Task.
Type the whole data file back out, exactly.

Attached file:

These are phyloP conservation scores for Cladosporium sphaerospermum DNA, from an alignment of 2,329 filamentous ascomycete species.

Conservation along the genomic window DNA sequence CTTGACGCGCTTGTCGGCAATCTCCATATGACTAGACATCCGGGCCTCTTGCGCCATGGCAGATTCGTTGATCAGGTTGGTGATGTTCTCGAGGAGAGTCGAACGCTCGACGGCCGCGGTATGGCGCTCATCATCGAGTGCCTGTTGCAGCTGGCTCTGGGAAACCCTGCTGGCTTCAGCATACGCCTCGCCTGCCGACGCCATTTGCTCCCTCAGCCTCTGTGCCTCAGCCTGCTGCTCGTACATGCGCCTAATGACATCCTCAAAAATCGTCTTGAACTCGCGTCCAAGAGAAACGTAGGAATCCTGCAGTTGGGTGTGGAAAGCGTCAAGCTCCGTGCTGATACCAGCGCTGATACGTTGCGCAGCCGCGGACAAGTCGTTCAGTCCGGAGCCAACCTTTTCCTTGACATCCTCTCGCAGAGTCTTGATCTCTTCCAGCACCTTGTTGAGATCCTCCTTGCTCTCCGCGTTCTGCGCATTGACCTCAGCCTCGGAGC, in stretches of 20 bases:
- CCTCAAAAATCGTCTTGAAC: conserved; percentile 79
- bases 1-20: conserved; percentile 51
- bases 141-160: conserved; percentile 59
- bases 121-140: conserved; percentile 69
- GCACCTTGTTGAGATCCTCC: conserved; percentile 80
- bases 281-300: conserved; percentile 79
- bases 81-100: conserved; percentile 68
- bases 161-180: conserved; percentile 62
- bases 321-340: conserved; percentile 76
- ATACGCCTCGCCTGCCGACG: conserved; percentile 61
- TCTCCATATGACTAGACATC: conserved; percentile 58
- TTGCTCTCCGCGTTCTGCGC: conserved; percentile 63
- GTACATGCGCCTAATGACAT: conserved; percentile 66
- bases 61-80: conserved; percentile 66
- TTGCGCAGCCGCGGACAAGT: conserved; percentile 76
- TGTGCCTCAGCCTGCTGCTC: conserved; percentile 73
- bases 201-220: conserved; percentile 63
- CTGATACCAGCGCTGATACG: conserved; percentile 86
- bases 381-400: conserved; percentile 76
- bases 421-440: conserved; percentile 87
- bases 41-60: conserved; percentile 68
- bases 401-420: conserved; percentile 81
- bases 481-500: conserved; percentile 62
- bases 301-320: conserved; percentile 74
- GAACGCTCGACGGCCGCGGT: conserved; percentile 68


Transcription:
These are phyloP conservation scores for Cladosporium sphaerospermum DNA, from an alignment of 2,329 filamentous ascomycete species.

Conservation along the genomic window DNA sequence CTTGACGCGCTTGTCGGCAATCTCCATATGACTAGACATCCGGGCCTCTTGCGCCATGGCAGATTCGTTGATCAGGTTGGTGATGTTCTCGAGGAGAGTCGAACGCTCGACGGCCGCGGTATGGCGCTCATCATCGAGTGCCTGTTGCAGCTGGCTCTGGGAAACCCTGCTGGCTTCAGCATACGCCTCGCCTGCCGACGCCATTTGCTCCCTCAGCCTCTGTGCCTCAGCCTGCTGCTCGTACATGCGCCTAATGACATCCTCAAAAATCGTCTTGAACTCGCGTCCAAGAGAAACGTAGGAATCCTGCAGTTGGGTGTGGAAAGCGTCAAGCTCCGTGCTGATACCAGCGCTGATACGTTGCGCAGCCGCGGACAAGTCGTTCAGTCCGGAGCCAACCTTTTCCTTGACATCCTCTCGCAGAGTCTTGATCTCTTCCAGCACCTTGTTGAGATCCTCCTTGCTCTCCGCGTTCTGCGCATTGACCTCAGCCTCGGAGC, in stretches of 20 bases:
- CCTCAAAAATCGTCTTGAAC: conserved; percentile 79
- bases 1-20: conserved; percentile 51
- bases 141-160: conserved; percentile 59
- bases 121-140: conserved; percentile 69
- GCACCTTGTTGAGATCCTCC: conserved; percentile 80
- bases 281-300: conserved; percentile 79
- bases 81-100: conserved; percentile 68
- bases 161-180: conserved; percentile 62
- bases 321-340: conserved; percentile 76
- ATACGCCTCGCCTGCCGACG: conserved; percentile 61
- TCTCCATATGACTAGACATC: conserved; percentile 58
- TTGCTCTCCGCGTTCTGCGC: conserved; percentile 63
- GTACATGCGCCTAATGACAT: conserved; percentile 66
- bases 61-80: conserved; percentile 66
- TTGCGCAGCCGCGGACAAGT: conserved; percentile 76
- TGTGCCTCAGCCTGCTGCTC: conserved; percentile 73
- bases 201-220: conserved; percentile 63
- CTGATACCAGCGCTGATACG: conserved; percentile 86
- bases 381-400: conserved; percentile 76
- bases 421-440: conserved; percentile 87
- bases 41-60: conserved; percentile 68
- bases 401-420: conserved; percentile 81
- bases 481-500: conserved; percentile 62
- bases 301-320: conserved; percentile 74
- GAACGCTCGACGGCCGCGGT: conserved; percentile 68